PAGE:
Will American Cardinal Timothy Dolan become the first American pope? This is a question that found its way into observers' minds of late, as the Archbishop of New York, along with 21 of his fellow Catholic leaders, was elevated to cardinal in Rome on Saturday.
As The Blaze mentioned over the weekend, some Italian and American media outlets have been wondering if Dolan has, due to his charismatic nature and appealing qualities, a chance at becoming the church's top clergy member.
"Dolan is already being touted by some Vatican experts as a possible future candidate to become the first American pope," reported MSNBC over the weekend. And and Sunday, ABC News produced a video report exploring this very same subject:
As we noted in our previous report, Americans are traditionally not considered papal contenders. After all, the U.S. dominates in so many other areas that internationally, the notion of a "Super Power Pope" is generally frowned upon.
But it seems Pope Benedict, among other leaders, has taken a special liking to Dolan. The Huffington Post provides some background about New York's Catholic leader and his appeal:
Dolan, ordained as a parish priest in St. Louis in 1976, held several academic positions at Catholic universities before becoming the auxiliary bishop of St. Louis in 2001. A little over a year later, he was appointed the Archbishop of Milwaukee. In 2009, he became the archbishop of New York and was elected to lead the bishops' conference in 2010. As head of New York's church, he oversees Catholic life in Manhattan, the Bronx, Staten Island and many of the city's suburbs.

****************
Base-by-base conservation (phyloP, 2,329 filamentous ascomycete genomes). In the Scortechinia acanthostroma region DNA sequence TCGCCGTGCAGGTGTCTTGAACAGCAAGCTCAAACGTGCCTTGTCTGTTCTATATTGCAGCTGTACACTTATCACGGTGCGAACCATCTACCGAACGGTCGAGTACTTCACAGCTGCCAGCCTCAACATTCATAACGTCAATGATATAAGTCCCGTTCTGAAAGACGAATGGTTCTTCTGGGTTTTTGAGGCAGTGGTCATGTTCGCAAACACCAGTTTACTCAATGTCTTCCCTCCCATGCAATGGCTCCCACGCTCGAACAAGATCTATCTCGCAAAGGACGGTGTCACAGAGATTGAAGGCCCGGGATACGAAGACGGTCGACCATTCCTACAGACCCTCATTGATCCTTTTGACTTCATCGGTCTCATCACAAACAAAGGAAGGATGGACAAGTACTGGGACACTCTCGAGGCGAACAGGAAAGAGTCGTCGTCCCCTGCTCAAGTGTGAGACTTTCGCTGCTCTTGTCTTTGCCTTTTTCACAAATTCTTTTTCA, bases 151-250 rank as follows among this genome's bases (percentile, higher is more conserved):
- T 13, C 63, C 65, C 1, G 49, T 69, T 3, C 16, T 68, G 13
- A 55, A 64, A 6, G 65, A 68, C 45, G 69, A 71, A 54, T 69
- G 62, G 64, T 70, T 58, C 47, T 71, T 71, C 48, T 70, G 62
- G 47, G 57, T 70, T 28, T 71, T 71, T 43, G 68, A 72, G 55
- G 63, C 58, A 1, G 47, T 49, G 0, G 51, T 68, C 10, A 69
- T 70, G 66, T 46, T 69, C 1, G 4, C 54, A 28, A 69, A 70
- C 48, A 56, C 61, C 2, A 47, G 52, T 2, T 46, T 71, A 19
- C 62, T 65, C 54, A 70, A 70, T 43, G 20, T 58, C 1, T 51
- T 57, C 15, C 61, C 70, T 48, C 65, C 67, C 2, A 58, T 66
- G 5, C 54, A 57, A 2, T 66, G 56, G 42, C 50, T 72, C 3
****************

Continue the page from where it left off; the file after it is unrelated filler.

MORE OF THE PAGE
Dolan's elevation will give New York two living cardinals who can vote for a new pope, a rarity in the Catholic church. The other is Cardinal Edward Egan, the former archbishop of New York, who was elevated in February of 2001. Egan turns 80 in April. The move by the pope to promote Dolan while his predecessor remains of voting age is a break with tradition, which church observers say shows how much the pope favors New York's Catholic leader.
Dolan, himself, is aware that there is some papal buzz over his potential future consideration (although ABC News calls it "a long shot"). When asked about the issue on Saturday, he said, "Io non parlo inglese," which translates to "I don't speak English." Clearly, he's not interested in commenting on the matter -- but that hasn't stopped people from chattering about it.
Considering that there's no telling how long it will be until the next pope is sought out, taking such a humble stance is probably best. While the odds are stacked against Dolan, there's no telling what the future could hold.